Bills in the bin


Most of the private member bills introduced in legislature fail to turn into a law for want of numbers. That does not mean the bills lack importance. Kashmir Life reports about some bills that could have been great pieces of law.

Every legislator is not fortunate enough to actually become a lawmaker. Private member bills that are most likely to become laws this season pertain to the salaries and allowances of the lawmakers and the pensions of the predecessors. In fact the government has also introduced a bill to do away with the anomalies in the salaries of presiding officers of the twin legislative bodies.
At the same time, however, there were a number of bills aimed at amending the existing laws that would make a visible shift in the policy making. But in all cases, the bills fell flat either for want of numbers or simply on the assurances that the government representative made on floor of the house.

Engineer Sheikh Abdul Rashid and Choudhary Zulfikar Ali had moved two amendments in the J&K Protection of Human Rights Act, 1997. Both of them wanted the recommendations made by the SHRC be made binding on the state government. Besides, Sheikh suggested that SHRC sub-offices be opened in Rajouri, Kupwara, Baramulla and Islamabad.
In support of the amendments, Sheikh told the house that SHRC came into being in response to the widespread complaints of human rights abuse by security and paramilitary forces. “The most affected part of the state during militancy is the valley of Kashmir. Naturally more than seventy percent of human rights abuse cases arise from the valley.” Sheikh said in a statement. “But the irony is that though sub-offices of SHRC have been opened at three places in Jammu division and no such office has been established in the valley. People residing in far off places like Tangdar, Kalaroos, Kupwara, Gurez and Kargil have to reach Srinagar or Jammu to lodge a complaint of human rights abuse. At most of the times the security forces do not allow them to reach Srinagar for lodging a complaint and resultantly the act has not achieved the purpose for which it was enacted”.
Choudhary insisted that the recommendations be made a binding. These, he said, are being “thrown in the dustbin by the government”. But both the amendments fell because they lacked numbers. Government upheld the position that SHRC is barely a body that can made recommendations which may or may not be acceptable to government.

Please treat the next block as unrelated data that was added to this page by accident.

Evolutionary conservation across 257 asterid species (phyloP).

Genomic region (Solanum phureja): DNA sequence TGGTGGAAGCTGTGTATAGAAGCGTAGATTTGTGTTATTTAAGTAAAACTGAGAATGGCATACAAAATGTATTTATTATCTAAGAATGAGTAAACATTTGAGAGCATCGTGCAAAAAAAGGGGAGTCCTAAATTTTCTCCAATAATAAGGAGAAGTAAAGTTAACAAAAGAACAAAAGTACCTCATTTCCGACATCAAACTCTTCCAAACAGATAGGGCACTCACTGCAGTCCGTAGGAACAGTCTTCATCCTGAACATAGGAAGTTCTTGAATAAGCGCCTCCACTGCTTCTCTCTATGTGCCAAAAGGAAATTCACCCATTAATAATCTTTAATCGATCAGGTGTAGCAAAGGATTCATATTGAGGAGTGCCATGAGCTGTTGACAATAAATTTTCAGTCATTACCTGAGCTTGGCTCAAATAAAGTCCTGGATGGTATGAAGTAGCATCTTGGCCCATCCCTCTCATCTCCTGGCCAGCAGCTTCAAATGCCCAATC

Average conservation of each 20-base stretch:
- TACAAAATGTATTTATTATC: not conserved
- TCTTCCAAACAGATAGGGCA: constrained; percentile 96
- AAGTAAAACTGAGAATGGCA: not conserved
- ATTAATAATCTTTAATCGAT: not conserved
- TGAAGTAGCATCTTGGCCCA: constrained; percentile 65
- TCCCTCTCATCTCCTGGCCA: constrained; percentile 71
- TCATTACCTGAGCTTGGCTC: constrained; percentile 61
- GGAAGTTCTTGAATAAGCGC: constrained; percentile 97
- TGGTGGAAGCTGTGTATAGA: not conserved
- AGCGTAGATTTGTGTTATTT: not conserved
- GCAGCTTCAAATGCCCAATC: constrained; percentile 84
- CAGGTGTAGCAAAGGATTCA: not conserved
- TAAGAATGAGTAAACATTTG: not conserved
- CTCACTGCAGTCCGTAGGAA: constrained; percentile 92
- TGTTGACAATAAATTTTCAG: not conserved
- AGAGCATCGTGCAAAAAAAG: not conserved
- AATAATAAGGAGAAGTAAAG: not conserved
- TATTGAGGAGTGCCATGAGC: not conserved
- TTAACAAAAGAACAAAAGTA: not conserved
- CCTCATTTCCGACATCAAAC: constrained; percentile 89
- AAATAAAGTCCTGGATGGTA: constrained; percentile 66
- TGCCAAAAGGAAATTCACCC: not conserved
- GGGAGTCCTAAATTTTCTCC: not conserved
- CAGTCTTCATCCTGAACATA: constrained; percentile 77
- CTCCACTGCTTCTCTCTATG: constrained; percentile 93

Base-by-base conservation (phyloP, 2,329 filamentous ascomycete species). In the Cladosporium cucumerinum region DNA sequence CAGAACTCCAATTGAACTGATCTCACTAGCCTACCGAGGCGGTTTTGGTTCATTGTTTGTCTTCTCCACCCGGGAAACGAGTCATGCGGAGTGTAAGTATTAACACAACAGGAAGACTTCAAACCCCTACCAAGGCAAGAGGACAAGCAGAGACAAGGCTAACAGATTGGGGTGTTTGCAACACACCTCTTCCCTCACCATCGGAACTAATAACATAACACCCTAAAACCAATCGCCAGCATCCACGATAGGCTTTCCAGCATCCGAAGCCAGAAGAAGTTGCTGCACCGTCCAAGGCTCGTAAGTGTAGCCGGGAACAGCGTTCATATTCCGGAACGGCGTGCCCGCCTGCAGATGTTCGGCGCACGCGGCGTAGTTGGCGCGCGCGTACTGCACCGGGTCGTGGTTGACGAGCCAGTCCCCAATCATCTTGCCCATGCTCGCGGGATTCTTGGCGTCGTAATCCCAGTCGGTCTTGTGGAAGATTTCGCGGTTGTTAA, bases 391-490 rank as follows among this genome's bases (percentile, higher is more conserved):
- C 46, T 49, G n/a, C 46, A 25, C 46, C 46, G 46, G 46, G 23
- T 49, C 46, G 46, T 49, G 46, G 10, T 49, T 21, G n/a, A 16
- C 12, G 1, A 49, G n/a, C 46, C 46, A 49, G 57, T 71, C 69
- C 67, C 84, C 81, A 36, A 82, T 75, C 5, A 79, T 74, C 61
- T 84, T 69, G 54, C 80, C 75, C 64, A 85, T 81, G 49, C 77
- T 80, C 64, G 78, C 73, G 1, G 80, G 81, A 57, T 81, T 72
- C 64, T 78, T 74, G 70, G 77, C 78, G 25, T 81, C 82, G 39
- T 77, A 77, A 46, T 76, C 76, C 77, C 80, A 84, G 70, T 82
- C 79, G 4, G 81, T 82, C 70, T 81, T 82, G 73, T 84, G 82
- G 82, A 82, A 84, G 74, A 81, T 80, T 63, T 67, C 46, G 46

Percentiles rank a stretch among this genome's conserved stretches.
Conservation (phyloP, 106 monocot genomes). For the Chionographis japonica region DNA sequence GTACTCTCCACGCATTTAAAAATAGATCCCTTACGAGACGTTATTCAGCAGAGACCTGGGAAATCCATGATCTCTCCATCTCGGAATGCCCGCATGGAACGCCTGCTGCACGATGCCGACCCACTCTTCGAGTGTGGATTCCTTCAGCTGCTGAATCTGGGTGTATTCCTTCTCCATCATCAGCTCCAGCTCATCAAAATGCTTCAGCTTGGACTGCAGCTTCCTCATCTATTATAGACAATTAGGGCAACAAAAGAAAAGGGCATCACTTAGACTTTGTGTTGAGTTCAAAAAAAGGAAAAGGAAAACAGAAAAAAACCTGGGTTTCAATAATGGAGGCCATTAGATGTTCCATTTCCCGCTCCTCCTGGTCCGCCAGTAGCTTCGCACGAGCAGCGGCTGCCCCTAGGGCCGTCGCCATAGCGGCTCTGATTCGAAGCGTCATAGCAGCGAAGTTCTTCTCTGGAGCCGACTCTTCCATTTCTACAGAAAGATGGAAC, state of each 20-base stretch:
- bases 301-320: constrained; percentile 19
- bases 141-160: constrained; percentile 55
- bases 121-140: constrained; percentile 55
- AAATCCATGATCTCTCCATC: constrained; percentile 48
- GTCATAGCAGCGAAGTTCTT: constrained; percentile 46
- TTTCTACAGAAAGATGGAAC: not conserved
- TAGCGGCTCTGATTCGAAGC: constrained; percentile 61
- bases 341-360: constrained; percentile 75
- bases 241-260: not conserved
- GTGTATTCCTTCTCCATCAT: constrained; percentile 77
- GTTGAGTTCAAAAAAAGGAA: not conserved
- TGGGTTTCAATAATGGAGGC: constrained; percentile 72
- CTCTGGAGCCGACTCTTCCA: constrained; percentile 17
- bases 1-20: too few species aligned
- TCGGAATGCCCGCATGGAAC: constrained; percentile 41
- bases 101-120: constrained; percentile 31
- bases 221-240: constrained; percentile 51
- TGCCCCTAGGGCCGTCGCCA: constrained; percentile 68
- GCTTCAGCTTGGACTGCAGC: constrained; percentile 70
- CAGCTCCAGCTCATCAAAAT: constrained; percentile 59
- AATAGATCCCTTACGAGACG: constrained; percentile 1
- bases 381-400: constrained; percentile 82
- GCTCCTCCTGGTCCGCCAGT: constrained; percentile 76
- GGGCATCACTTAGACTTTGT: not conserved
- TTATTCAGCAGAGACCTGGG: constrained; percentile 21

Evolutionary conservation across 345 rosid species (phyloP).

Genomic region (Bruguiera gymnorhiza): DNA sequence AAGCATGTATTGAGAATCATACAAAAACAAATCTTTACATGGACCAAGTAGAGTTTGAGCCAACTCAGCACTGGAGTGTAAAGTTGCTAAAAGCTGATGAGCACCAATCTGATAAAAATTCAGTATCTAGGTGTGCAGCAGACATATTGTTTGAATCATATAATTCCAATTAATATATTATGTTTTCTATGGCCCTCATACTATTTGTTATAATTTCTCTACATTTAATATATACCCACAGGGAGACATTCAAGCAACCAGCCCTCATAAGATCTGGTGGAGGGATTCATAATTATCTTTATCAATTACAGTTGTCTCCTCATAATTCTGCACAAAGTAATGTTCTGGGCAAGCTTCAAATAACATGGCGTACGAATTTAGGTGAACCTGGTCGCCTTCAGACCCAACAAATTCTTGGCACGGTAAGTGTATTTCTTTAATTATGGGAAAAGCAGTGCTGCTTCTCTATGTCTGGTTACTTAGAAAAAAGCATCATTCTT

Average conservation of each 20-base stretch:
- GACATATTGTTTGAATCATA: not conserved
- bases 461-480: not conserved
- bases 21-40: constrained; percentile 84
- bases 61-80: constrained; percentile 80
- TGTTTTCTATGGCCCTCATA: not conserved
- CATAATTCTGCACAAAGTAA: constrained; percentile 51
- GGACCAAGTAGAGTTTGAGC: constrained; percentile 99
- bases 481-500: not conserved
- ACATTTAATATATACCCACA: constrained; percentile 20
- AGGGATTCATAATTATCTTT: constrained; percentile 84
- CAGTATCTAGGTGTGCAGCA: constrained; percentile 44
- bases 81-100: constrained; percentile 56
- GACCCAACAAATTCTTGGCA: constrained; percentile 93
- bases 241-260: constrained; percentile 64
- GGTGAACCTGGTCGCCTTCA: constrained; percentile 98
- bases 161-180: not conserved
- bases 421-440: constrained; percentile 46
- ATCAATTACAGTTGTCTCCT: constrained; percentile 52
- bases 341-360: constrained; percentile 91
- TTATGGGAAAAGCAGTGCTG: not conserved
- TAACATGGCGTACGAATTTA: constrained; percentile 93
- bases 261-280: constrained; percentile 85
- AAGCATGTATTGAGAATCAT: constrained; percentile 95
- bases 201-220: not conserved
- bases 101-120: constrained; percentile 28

A bill aimed at amending the Public Safety Act was the most vital piece of legislation that Basharat Bukhari laid on table. Seeking three changes in the existing law, Bukhari termed Public Safety Act as the “most misused law” insisting that “the present turmoil and turbulence in the state owes much of its origin to the misuse, abuse and overuse of this law”.
In his statement of objects and reasons, the first time legislator to the assembly said though the act provides for maximum period of detention of two years but in practice people have been, and are being, detained for as long a period as fourteen years. “No civilized state believing in rule of law can afford to have a provision like section 10(a) of the act which provides that the order of detention can not be deemed to be invalid even if the grounds of such detention are vague, nonexistent, not relevant and not connected with the person to be detained”. In other words, Bukhari said, “it means that a person can even be detained on nonexistent, vague, irrelevant grounds or even if the concerned person is not connected at all. A democratic set up cannot afford to have such a law”.
Law and Parliamentary Affairs minister Ali M Sagar opposed the change saying PSA is a must. “The MLA should not be angry. It is about running the affairs of the state. When PDP was in power, it never thought of amending the Act, which is necessary for running the State,” Sagar said. He, however, suggest Bukhari to present a list of the cases, where the act has gone harsh against the persons. “If there is one case under your notice where PSA has been slapped on an innocent person, give me the list,” Sagar told Bukhari, adding, “PSA is must for running the affairs in the State. It is not a joke”. Since January 2008, a total of 554 stand booked under PSA but right now there are only 253 people including senior separatists leaders who are detained under this law.